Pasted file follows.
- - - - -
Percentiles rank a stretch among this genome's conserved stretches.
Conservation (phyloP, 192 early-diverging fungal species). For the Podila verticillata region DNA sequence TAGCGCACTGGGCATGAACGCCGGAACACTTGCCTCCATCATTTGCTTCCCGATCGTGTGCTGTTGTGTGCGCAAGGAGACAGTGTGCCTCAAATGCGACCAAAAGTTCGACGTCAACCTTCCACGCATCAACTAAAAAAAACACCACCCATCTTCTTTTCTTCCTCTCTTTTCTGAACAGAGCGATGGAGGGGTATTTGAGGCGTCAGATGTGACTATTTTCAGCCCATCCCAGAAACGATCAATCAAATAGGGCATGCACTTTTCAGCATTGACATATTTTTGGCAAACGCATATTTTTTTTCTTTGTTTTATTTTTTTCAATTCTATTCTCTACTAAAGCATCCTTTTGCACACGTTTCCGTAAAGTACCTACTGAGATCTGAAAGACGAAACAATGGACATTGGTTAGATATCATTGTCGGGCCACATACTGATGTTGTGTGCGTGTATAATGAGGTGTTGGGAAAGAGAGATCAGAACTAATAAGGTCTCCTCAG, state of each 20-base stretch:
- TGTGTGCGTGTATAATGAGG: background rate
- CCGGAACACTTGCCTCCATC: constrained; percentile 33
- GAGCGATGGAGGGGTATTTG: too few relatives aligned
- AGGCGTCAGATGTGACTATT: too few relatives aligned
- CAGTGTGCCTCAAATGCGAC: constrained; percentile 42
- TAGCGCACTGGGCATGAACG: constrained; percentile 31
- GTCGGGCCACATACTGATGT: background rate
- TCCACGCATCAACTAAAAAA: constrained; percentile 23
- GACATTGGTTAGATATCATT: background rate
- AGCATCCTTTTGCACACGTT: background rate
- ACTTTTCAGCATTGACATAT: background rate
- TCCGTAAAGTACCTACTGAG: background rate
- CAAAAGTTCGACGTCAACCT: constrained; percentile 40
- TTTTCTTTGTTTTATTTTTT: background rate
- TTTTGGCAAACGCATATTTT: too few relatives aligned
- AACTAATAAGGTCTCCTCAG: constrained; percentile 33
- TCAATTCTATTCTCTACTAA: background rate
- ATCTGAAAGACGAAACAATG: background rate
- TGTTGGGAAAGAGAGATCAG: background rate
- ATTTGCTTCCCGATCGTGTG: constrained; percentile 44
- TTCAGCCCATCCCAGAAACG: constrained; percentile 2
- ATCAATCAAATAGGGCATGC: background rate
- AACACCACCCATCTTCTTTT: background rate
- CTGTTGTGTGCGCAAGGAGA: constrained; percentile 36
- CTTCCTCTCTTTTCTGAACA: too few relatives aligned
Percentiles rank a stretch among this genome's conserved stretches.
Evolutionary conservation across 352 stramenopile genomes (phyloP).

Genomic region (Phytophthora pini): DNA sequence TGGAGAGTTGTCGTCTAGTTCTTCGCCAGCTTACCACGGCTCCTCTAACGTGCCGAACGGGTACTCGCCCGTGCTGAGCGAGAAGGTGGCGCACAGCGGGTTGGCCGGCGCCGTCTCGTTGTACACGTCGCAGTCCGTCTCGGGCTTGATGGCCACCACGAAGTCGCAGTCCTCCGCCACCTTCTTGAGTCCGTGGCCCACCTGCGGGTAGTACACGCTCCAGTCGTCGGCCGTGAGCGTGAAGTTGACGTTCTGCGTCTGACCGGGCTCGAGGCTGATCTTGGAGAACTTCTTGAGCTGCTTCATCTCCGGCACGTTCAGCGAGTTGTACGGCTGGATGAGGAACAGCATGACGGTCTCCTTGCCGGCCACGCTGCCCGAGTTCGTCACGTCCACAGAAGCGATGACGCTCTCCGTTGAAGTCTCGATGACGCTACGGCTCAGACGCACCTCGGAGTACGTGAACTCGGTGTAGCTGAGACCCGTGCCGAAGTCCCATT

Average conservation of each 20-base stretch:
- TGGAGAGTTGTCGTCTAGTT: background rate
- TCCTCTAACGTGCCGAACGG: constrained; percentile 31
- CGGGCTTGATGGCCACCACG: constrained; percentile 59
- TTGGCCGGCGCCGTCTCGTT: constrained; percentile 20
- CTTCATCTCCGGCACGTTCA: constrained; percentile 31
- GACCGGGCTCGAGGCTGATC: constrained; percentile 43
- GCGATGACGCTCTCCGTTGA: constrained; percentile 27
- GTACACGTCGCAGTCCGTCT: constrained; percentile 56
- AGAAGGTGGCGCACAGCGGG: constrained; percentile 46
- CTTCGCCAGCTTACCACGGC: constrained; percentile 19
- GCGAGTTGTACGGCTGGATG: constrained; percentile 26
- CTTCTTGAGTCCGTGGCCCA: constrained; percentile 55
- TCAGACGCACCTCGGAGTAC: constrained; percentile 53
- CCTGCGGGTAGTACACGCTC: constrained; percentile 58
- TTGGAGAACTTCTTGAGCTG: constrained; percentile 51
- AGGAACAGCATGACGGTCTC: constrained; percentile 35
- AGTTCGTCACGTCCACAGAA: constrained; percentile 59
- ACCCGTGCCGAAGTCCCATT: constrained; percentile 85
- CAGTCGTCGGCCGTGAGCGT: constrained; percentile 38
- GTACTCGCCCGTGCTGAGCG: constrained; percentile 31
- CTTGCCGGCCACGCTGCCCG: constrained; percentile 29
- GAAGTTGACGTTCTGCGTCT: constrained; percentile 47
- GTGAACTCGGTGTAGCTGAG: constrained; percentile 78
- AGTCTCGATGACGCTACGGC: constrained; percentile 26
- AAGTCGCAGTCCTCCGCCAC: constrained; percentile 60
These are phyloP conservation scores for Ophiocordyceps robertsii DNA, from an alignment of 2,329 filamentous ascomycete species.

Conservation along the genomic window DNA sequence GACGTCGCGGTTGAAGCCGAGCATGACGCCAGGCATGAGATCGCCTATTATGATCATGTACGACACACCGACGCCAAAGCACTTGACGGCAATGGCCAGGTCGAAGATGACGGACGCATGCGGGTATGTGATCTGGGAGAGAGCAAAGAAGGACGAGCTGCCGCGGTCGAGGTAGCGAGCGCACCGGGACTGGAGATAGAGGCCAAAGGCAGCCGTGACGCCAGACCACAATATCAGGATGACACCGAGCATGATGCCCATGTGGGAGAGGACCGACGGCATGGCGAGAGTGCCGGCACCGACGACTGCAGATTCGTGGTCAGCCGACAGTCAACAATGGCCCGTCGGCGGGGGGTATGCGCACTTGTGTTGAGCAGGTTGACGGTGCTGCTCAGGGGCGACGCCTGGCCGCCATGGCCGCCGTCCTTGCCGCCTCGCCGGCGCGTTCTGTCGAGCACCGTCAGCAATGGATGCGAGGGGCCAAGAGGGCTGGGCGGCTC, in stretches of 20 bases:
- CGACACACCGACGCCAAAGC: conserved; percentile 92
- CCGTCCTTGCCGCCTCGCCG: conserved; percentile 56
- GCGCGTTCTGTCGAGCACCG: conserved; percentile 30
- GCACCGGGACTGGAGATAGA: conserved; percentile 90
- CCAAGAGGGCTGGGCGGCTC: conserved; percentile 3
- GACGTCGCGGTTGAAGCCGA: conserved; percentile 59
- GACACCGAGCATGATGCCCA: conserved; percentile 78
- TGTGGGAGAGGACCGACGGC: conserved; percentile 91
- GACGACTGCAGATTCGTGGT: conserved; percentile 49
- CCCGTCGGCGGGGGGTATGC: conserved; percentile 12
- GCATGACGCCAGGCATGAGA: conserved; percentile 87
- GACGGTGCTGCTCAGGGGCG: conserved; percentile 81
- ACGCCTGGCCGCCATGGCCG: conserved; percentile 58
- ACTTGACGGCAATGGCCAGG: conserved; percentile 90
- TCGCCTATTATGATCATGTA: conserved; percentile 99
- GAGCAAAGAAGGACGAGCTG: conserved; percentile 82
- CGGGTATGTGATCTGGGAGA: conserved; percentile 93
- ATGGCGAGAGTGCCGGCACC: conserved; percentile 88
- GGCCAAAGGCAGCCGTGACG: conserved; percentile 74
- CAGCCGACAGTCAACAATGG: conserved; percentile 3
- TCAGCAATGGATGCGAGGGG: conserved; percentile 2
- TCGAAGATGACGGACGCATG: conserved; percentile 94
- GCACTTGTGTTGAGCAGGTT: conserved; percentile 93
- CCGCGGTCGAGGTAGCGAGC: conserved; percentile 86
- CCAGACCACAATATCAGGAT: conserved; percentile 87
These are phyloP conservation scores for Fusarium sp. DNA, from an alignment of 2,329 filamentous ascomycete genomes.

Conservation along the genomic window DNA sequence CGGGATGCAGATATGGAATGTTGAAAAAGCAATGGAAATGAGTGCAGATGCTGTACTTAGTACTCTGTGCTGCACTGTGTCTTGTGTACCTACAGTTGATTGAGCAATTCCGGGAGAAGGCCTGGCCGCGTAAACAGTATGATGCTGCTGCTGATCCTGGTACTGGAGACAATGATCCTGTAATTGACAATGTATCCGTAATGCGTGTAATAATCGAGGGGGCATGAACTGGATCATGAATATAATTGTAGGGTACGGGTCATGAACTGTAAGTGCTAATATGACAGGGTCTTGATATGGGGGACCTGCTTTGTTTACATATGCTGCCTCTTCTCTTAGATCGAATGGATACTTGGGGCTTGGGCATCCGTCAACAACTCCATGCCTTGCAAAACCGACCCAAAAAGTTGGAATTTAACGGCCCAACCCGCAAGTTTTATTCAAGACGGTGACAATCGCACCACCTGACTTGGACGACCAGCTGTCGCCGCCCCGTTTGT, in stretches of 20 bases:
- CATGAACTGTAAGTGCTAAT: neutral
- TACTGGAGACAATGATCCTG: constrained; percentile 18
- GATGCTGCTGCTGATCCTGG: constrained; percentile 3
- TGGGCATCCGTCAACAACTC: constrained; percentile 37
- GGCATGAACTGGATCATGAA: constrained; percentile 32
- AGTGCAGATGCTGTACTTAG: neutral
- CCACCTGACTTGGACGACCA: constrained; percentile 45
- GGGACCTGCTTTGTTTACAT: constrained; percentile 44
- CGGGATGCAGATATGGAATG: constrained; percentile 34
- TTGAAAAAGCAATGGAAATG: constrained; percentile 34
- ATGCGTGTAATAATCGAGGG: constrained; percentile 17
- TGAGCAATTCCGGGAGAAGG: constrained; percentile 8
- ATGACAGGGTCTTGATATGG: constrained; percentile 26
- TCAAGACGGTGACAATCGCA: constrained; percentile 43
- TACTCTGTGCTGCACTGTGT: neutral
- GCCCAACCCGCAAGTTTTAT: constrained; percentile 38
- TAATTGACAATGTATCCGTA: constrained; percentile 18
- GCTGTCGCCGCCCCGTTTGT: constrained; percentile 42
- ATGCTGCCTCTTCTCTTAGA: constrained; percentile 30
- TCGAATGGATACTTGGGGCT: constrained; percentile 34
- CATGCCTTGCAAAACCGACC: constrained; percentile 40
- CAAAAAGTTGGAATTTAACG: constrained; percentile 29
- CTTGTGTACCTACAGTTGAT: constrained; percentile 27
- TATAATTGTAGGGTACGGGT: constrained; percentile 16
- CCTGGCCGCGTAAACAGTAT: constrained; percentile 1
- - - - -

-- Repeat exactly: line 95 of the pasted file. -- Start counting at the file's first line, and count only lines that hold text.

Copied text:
- TTGAAAAAGCAATGGAAATG: constrained; percentile 34